Utility of the lateral meniscal notch in distinguishing hominin taxa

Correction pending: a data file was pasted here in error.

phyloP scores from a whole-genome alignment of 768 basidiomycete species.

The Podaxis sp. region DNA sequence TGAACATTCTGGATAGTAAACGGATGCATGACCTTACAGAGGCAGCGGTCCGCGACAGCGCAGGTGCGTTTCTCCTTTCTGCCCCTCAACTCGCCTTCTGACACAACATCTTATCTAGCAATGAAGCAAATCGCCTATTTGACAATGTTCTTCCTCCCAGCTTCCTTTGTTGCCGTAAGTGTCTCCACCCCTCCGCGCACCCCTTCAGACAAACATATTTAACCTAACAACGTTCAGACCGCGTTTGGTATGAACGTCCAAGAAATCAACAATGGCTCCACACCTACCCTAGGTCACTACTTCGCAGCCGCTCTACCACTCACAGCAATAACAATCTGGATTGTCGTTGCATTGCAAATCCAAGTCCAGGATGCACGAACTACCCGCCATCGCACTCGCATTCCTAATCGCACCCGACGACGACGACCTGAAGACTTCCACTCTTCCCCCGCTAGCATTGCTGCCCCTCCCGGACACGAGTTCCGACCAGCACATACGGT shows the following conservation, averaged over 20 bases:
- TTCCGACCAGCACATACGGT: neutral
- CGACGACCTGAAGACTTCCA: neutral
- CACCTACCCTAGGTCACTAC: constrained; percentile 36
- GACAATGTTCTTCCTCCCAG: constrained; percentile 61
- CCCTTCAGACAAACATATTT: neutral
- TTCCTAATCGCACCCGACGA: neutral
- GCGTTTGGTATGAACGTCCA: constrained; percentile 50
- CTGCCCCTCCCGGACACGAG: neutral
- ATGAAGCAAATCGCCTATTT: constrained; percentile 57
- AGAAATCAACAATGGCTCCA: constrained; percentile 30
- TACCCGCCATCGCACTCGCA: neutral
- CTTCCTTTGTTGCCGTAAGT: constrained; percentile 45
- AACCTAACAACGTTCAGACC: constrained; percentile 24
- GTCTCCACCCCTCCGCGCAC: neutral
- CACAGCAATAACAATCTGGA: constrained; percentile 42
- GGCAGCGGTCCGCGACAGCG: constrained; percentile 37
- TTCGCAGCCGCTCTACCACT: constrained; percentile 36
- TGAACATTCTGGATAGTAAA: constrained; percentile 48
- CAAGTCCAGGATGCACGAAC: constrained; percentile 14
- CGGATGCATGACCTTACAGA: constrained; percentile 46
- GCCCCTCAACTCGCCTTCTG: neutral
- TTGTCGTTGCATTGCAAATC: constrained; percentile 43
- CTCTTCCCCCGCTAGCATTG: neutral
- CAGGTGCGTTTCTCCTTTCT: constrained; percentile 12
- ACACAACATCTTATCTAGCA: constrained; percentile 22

In humans, a notch marking the posterior attachment of the lateral meniscus is often visible on the posterior, lateral plateau of the tibia, adjacent to the intercondylar eminence. In theory, the presence or absence of this notch in dry bone can be used to differentiate the fossil remains of Australopithecus from those of the genus Homo. In a small-scale study, however, we found examples of modern human tibiae that appear not to have such a notch. In other cases, the morphology of the surrounding bone made it difficult to determine whether or not the notch was present. Although based on a small sample, this study questions: 1) the theoretical postulate that the lateral meniscal notch can be used to differentiate between hominin taxa, and 2) the practical reliability of determining the absence or presence of the notch in fossil remains.
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